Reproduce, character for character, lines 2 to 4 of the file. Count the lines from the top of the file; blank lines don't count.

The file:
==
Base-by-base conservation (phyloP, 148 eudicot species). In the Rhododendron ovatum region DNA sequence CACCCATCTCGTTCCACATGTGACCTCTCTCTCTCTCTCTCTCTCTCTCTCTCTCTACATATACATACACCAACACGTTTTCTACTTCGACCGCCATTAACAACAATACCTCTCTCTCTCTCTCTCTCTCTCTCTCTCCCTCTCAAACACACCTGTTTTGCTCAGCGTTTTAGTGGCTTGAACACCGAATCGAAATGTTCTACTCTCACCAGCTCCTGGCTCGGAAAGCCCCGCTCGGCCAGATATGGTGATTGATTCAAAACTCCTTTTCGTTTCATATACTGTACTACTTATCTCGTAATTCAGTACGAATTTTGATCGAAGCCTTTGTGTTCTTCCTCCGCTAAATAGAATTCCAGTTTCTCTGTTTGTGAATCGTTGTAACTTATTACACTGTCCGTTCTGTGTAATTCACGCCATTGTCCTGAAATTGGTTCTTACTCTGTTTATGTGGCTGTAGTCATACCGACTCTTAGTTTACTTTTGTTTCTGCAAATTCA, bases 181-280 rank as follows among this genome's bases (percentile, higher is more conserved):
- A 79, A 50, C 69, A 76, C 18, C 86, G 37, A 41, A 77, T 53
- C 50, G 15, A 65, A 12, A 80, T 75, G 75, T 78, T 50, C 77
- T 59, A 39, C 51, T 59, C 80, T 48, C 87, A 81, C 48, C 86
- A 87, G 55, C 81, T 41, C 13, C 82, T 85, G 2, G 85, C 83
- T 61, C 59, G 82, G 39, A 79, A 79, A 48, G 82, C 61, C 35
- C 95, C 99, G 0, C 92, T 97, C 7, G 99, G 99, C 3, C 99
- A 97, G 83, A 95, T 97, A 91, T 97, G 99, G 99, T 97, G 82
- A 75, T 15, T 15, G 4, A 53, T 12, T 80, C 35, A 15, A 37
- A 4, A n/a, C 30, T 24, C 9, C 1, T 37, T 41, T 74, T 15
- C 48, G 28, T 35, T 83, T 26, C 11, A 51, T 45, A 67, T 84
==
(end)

- A 79, A 50, C 69, A 76, C 18, C 86, G 37, A 41, A 77, T 53
- C 50, G 15, A 65, A 12, A 80, T 75, G 75, T 78, T 50, C 77
- T 59, A 39, C 51, T 59, C 80, T 48, C 87, A 81, C 48, C 86